Opera singer Daniel Okulitch gets on the mat to prepare to fly in the LA Opera.
Bringing a cult classic to life, on stage, in the air and in song, can be a daunting, even intimidating task, but certainly rewarding.
When Canadian opera singer Daniel Okulitch was asked if he was excited about performing the title role in the premiere of the opera The Fly, he asked, “Are you kidding me? How many science-fiction operas are there?” and “How much fun can one person have and get paid for it?” While thrilling, it’s also hard work. This is due in part to the demands of the role which include hanging from wires, crawling upside down, and going from baring all to full-body fly costuming — all while singing — along with the demands of working with a high-wattage collection of creative genius.
The uniqueness of this particular operatic remake, which premiered this past July in Paris at the Théâtre du Châtelet, and takes to the stage at the LA opera in September, is evident in the creative team who came together for its production. Director David Cronenberg (whose 1986 film version of The Fly provided the basis for this live musical production) joined forces with Plácido Domingo who serves as conductor. The opera is scored by the Oscar award-winning composer of Lord of the Rings, Howard Shore and the libretto is written by Tony award-winning playwright David Henry Hwang.
As the character Seth Brundle, Okulitch plays someone who goes through a complete transformation: from geeky scientist researching a molecular transporter machine to hypersexualized superhuman fly hybrid. While more grotesque than the transformations most of us experience, the idea of literally — or figuratively turning ourselves inside-out — is reminiscent of what happens to us in our yoga practice. Drawing on this experience, and to prepare himself for the demanding role, Okulitch relies on the synergistic physical, mental, emotional and spiritual aspects of his yoga practice to prepare for a process of ongoing transformation, both on stage and in everyday life. As he describes, “It’s easy to go through the day and not observe one’s own consciousness and patterns of thought. I find that the act of doing yoga prepares me to meditate. I’m forced to slow down, observe my body and mind. By working on my body, it gets easier; I feel more in tune with my emotions.”
Okulitch’s practice includes the long holds and surrender of Yin Yoga. While the word surrender makes the practice seem easy, Okulitch comments on the mental battle intrinsic to such a practice, “When you’re holding frog for five to ten minutes, and all the body can do is scream at you, you have to calm your mind and focus on battling your own instincts.” Along with mental discipline, Okulitch has found physical transformation, working through inflexibility in his hamstrings and hips to give him more facility as an operatic stage fly. In addition to his ongoing yoga practice, Okulitch includes a yoga nidra and meditation before performing onstage.
A self-described yoga neophyte, after noticing the difference in body and mind, Okulitch plans to stick with his practice long after he folds up his fly suit.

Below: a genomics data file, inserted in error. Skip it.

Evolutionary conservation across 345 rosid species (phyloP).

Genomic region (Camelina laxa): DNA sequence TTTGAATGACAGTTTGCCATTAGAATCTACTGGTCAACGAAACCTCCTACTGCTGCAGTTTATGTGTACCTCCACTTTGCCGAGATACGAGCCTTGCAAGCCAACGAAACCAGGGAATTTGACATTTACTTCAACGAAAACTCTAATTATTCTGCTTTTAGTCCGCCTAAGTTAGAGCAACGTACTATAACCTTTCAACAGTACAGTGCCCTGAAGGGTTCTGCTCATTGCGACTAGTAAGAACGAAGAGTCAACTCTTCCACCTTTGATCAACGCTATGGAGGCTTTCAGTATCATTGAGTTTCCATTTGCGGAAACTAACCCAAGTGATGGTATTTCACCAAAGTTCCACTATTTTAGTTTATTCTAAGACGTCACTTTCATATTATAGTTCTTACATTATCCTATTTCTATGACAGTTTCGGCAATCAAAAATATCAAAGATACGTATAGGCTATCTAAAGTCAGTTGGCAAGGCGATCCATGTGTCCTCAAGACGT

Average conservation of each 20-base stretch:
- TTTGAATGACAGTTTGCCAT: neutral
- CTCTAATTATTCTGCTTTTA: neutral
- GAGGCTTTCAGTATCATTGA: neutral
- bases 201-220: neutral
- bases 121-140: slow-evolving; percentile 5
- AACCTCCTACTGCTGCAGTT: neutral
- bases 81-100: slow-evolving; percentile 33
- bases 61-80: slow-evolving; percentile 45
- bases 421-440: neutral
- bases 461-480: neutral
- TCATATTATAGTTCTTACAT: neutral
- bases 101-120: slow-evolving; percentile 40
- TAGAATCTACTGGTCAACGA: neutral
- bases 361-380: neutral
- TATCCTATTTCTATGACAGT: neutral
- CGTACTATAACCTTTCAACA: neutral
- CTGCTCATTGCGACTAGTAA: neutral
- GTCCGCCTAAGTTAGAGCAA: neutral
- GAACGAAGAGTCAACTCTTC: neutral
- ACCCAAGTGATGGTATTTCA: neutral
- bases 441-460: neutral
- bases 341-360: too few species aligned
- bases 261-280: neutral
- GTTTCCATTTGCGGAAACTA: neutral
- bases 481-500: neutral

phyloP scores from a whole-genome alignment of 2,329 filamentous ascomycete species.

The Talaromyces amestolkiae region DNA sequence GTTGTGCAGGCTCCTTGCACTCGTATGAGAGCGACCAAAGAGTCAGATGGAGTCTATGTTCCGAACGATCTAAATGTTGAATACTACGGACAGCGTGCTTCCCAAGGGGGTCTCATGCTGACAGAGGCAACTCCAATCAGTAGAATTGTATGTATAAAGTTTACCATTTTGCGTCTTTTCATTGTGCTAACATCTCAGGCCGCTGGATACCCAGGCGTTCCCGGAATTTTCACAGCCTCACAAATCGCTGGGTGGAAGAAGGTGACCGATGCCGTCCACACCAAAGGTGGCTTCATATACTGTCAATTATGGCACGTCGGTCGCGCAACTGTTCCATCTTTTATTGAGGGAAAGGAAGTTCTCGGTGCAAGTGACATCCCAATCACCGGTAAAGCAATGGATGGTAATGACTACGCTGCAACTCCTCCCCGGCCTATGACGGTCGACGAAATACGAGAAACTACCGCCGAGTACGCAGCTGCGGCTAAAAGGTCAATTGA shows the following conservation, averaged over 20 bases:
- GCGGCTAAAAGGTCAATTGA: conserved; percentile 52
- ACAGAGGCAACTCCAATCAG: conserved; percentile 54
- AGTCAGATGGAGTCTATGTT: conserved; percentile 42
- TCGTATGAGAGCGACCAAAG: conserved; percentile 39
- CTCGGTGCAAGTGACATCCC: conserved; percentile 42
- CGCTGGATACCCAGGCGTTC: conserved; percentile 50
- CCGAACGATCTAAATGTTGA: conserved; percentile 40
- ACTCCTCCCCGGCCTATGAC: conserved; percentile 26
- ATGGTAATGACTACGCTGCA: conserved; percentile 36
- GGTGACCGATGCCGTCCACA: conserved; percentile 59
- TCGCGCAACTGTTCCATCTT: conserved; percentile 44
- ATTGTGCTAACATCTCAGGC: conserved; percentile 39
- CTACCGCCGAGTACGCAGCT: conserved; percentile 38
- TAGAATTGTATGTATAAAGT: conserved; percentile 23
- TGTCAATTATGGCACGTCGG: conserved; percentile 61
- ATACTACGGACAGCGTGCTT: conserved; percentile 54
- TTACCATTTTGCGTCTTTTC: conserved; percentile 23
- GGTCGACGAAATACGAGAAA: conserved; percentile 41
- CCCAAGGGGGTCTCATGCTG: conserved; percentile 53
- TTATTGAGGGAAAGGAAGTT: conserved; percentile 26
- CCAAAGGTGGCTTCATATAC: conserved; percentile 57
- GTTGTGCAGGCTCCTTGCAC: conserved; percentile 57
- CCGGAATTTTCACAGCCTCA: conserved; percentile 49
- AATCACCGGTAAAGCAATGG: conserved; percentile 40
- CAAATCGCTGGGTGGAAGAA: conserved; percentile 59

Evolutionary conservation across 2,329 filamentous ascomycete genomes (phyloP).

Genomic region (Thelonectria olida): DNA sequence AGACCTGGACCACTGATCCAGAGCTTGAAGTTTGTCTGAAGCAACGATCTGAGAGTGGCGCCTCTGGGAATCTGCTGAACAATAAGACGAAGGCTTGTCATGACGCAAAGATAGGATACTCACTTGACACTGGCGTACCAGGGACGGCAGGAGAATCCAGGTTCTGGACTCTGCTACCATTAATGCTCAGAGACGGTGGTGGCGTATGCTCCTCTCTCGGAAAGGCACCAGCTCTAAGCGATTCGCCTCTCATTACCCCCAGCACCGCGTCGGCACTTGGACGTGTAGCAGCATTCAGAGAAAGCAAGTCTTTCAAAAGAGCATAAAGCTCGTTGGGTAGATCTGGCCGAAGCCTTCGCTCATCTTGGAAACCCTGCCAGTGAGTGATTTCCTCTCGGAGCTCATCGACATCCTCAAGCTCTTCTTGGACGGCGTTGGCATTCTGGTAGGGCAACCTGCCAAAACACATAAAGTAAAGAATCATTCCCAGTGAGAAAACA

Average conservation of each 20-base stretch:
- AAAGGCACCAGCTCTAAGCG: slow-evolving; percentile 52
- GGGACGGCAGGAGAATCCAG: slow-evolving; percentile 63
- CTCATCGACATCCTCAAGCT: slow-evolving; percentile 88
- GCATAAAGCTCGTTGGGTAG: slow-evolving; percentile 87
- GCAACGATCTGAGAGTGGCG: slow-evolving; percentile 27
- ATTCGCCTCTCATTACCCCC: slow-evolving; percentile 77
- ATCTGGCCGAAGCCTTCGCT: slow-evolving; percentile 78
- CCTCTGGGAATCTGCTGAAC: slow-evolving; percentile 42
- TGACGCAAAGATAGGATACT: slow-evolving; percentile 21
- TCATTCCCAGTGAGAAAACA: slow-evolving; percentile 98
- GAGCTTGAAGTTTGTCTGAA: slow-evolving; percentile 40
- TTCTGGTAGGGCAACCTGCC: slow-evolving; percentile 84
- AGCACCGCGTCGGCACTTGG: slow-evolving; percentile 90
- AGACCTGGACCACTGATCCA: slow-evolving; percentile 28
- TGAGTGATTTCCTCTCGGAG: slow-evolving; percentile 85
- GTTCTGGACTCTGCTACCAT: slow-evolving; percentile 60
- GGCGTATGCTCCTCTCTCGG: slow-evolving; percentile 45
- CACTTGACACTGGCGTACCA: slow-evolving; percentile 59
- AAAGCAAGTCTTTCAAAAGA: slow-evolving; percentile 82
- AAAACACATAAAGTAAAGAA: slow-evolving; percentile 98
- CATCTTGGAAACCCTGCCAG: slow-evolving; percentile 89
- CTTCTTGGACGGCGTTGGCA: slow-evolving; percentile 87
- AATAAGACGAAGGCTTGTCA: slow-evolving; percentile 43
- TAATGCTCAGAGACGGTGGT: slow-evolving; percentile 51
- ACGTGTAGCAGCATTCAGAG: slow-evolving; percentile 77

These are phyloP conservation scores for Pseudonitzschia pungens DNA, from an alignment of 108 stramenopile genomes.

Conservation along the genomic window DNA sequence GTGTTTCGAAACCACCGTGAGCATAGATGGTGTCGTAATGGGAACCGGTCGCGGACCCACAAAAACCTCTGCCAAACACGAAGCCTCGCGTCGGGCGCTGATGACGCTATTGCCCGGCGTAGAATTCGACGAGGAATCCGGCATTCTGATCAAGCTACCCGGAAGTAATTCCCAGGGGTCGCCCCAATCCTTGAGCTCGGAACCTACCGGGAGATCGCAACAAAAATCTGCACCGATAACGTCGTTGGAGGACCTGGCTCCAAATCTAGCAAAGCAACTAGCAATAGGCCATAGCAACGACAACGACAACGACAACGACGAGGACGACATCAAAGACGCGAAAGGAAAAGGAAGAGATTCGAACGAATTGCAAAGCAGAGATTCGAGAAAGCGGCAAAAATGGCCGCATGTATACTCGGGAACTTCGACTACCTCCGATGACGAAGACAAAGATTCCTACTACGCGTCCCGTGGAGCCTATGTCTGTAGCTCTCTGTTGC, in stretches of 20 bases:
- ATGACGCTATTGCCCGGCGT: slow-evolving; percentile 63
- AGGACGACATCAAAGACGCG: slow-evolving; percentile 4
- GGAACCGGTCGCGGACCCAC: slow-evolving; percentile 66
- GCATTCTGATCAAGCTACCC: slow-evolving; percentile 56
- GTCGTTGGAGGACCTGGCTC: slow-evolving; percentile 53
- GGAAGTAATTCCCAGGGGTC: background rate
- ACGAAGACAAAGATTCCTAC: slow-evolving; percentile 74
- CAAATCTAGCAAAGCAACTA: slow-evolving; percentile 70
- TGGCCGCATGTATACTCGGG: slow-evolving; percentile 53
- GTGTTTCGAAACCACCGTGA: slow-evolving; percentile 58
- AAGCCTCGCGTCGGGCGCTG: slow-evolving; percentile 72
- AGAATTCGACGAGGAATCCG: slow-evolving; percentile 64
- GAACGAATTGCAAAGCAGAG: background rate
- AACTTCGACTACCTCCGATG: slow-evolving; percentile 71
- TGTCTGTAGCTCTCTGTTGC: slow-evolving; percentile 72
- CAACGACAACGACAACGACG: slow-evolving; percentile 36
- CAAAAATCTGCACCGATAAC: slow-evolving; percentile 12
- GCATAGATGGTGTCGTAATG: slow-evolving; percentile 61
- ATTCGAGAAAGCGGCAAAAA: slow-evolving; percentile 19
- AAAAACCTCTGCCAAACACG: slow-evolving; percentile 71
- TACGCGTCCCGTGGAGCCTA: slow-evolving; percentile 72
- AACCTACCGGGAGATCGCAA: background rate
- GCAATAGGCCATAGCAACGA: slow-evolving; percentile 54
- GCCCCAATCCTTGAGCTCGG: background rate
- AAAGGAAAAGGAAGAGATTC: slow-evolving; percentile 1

Practice for Performance
Okulitch’s Vancouver, British Columbia-based teacher Shivani Mercer understands the demands of performance first-hand after
years of performing as a musician and touring around the world with rock and roll bands. She cites two practices that Okulitch found helpful in preparing for his role in The Fly.
Brahmari (bee humming pranayama): As Mercer states, “Not only does brahmari reduce blood pressure, it tones the vocal chords and helps to relieve insomnia.” When Okulitch traveled to Paris to premiere the role, the combination of time changes and stress affected his sleeping habits; brahmari practice provided a positive solution.
Yoga nidra (deep yogic relaxation): Mercer describes yoga nidra as an opportunity to “explore and let go of samskaras (deeply held patterns) while in a state of relaxation or psychic sleep. Thirty minutes of yoga nidra is equivalent to three hours of solid sleep. It kept his energy going and his mind clear for the work he was doing.”
The Fly debuts at the LA Opera on September 7 — September 27. Visit: laopera.com
For more information about Daniel Okulitch, visit: danielokulitch.com.
For more information about Shivani Mercer, visit: puraluna.com. Yoga instructor Shivani Mercer is involved in the Karma Yoga effort Project 1080, launching an October auction of an art piece that includes 1080 photos of the beauty of Mother Earth to support feeding 2000 children a day through Sivananda Math, a program of the Bihar School of Yoga’s Rikhia Peeth ashram. Eighteen people will be traveling to India in December for the project. Visit: puraluna.com/a_outreachprojects.html.
By Felicia M. Tomasko, RN
Felicia Tomasko has spent more of her life practicing Yoga and Ayurveda than not. She first became introduced to the teachings through the writings of the Transcendentalists, through meditation, and using asana to cross-train for her practice of cross-country running. Between beginning her commitment to Yoga and Ayurveda and today, she earned degrees in environmental biology and anthropology and nursing, and certifications in the practice and teaching of yoga, yoga therapy, and Ayurveda while working in fields including cognitive neuroscience and plant biochemistry. Her commitment to writing is at least as long as her commitment to yoga. Working on everything related to the written word from newspapers to magazines to websites to books, Felicia has been writing and editing professionally since college. In order to feel like a teenager again, Felicia has pulled out her running shoes for regular interval sessions throughout Southern California. Since the very first issue of LA YOGA, Felicia has been part of the team and the growth and development of the Bliss Network.